I was especially touched by this. Click through to read the entire post. 

Redeeming Halloween

Every year at this time, I marvel at the irony in the annual “Christians v. Secularists” battle about naming and usage of holidays. The big two, of course, are Halloween and Christmas. Leave it to Evangelical Christianity to reject Halloween – an historically Christian holiday – and embrace Christmas, a pagan holiday co-opted by early Christian leaders. I just want to make a few comments in this regard.

First, Halloween. The name “Halloween” is derived from the phrase “All Hallows Eve”, which precedes November 1, All Hallows Day (or All Saints Day). This name dates back to the 16th century; All Hallows Eve can be found in records dating in 1556. Historically, on this day, the Church would have a feast to remember initially the martyrs, but the celebration was expanded to include the celebration of all the saints who had died. This celebration dates back to 609 B.C. and Pope Boniface IV.

The practice of Trick-or-Treating dates back to the Middle Ages, known as “guising,” where the poor would travel from home to home, asking for food in exchange for prayers for the dead. The threat of “trick-or-treat” calls back to Celtic tradition, where people would leave out treats to placate evil spirits. If a home didn’t provide a treat, it ran the risk of suffering the wrath of those spirits. Trick-or-treating first appeared in the U.S. in 1911, but rose to prominence in the 1950s.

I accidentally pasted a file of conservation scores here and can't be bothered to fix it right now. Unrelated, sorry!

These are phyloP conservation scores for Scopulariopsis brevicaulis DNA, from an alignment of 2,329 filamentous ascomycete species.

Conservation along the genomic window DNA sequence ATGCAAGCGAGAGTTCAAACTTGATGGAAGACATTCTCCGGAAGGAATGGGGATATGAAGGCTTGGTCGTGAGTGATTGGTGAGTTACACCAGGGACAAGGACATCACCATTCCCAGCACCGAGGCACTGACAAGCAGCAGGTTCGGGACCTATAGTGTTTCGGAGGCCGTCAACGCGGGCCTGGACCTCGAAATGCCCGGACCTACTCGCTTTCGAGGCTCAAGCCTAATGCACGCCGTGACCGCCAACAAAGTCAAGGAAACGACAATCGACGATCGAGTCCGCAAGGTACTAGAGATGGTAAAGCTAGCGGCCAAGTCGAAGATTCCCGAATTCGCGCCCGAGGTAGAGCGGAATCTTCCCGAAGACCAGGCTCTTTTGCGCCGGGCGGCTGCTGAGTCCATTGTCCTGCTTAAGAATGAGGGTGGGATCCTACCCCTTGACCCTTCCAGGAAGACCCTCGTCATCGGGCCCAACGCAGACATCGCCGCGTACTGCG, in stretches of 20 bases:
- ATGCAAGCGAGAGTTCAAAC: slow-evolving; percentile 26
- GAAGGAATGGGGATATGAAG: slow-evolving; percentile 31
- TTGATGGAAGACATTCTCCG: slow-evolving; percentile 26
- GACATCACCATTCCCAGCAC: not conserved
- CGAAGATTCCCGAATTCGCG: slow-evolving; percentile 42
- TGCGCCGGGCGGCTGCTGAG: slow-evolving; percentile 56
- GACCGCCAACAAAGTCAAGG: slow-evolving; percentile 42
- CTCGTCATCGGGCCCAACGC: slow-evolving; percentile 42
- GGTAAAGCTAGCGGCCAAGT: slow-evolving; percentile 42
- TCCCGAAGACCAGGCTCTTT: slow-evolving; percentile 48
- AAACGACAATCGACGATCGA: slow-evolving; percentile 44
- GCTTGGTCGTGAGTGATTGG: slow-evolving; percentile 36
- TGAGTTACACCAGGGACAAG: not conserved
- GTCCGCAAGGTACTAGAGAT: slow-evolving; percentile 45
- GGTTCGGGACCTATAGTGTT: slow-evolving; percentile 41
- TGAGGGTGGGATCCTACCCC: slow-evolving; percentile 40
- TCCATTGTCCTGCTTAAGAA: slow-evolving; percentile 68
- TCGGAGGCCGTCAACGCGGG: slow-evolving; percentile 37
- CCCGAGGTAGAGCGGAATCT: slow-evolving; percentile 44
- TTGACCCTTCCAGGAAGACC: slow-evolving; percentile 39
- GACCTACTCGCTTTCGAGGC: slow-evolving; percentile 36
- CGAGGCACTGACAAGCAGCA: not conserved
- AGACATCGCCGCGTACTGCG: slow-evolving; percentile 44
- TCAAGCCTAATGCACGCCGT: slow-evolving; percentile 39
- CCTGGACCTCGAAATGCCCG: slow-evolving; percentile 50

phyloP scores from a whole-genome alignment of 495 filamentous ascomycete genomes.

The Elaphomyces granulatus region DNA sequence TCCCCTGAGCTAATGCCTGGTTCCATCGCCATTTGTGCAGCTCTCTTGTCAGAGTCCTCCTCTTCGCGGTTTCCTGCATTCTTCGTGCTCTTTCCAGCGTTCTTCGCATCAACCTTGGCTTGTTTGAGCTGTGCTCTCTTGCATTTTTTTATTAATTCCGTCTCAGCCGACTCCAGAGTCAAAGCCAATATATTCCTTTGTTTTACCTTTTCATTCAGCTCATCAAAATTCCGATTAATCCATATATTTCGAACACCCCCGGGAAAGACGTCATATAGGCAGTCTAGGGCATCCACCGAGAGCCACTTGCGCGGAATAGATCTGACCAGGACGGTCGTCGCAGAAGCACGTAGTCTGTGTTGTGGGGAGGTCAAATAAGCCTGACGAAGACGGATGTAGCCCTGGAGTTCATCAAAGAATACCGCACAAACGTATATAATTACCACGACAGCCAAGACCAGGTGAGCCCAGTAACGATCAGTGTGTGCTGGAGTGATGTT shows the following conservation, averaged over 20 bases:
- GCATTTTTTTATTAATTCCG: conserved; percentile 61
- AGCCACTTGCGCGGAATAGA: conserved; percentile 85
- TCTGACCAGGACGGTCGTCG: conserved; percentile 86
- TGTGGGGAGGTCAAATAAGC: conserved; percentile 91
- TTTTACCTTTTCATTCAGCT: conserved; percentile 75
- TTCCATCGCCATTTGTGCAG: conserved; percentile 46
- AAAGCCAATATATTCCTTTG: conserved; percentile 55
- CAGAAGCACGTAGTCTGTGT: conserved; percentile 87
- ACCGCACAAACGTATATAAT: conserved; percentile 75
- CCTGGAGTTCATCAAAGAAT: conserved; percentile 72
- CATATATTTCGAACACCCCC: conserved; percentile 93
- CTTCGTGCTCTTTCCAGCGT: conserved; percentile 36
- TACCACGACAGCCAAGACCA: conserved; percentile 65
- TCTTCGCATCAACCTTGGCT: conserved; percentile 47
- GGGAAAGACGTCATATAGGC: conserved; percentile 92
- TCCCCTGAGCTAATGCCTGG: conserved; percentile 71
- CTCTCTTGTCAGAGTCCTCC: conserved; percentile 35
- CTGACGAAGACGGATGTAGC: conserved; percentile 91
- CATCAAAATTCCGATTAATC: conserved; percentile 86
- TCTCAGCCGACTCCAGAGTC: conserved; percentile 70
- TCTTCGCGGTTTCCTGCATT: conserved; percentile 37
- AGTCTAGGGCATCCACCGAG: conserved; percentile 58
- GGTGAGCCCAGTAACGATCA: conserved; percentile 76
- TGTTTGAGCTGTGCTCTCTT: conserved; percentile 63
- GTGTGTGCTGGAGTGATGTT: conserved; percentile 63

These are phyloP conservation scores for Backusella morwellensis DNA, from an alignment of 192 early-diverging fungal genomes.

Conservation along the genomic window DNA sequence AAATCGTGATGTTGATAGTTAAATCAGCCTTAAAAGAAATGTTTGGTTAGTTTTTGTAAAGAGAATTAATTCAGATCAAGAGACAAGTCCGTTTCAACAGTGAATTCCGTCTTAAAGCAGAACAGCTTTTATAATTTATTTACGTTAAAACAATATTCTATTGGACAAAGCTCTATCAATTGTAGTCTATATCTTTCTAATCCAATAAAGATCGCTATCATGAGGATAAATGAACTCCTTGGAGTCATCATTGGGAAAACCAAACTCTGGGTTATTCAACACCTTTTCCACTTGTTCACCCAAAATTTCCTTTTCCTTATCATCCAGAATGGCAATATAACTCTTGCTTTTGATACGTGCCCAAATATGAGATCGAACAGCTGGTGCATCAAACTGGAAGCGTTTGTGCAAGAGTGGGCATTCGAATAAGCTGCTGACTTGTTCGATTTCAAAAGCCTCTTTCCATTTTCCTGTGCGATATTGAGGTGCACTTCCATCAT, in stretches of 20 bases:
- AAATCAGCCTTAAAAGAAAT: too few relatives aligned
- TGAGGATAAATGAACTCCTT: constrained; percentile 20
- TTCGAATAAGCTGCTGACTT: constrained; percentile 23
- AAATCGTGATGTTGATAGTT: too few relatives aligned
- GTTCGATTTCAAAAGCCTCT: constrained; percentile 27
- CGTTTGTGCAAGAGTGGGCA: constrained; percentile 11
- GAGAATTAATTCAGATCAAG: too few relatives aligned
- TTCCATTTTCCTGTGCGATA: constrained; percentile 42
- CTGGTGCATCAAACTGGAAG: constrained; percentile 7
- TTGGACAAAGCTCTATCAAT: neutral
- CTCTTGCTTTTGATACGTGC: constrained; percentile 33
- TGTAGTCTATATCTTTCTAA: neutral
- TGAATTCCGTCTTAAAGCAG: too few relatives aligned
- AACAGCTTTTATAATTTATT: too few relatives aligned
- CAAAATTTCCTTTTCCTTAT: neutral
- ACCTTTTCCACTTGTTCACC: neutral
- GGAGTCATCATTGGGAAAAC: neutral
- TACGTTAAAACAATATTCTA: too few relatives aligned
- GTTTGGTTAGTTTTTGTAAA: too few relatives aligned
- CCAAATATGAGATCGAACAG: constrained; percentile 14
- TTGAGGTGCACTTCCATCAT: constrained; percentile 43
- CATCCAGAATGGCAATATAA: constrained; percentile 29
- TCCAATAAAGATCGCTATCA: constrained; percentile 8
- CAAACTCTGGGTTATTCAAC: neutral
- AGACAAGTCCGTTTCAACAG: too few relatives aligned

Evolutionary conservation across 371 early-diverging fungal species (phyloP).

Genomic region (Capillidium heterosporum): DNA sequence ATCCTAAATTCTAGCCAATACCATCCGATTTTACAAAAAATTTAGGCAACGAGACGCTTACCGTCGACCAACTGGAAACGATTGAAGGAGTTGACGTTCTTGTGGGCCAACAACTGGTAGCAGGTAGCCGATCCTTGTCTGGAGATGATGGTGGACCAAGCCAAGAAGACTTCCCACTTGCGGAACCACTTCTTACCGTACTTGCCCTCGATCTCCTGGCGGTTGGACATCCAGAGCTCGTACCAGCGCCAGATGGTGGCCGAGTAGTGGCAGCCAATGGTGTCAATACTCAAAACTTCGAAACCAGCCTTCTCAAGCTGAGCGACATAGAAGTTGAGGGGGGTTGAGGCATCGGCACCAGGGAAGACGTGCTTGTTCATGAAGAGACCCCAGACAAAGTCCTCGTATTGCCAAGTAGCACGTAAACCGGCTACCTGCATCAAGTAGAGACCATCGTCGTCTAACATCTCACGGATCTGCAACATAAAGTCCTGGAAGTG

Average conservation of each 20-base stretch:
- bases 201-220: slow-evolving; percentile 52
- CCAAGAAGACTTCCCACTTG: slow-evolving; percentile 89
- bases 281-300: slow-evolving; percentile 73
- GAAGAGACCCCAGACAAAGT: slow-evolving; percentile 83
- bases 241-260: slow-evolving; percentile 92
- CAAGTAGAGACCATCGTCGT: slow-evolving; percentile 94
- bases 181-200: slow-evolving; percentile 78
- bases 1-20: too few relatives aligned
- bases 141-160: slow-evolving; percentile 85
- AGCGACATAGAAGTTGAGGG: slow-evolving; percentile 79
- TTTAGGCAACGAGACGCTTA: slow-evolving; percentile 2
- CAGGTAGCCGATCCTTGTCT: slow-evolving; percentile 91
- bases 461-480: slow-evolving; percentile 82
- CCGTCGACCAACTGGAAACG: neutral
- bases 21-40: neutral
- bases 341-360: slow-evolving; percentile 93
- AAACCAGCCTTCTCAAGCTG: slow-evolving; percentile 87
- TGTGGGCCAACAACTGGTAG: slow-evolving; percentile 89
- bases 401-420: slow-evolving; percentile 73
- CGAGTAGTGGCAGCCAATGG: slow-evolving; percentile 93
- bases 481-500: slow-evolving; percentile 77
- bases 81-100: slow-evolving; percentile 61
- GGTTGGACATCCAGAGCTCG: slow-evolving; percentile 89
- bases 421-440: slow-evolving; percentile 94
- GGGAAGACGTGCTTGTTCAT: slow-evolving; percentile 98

I never heard this about Halloween until I was an adult. Even in my mid-twenties, I heard stories about the occult and witchcraft and the evils of Halloween. The church I was then attending held an annual “Harvest Party” (a pagan celebration indeed!) as an “alternative” to Halloween.

It’s a shame that this holiday – which I believe we should observe (in the traditional sense) – has been hijacked by us. There’s nothing evil about Halloween, and there’s nothing wrong with dressing up and celebrating the day. I’m a new father, and this year my six-month-old will be going Trick-or-Treating. I’m looking forward to the treats he receives. As he gets older, I intend to spend time with him teaching about the significance of the day, but encouraging him to enjoy the fun.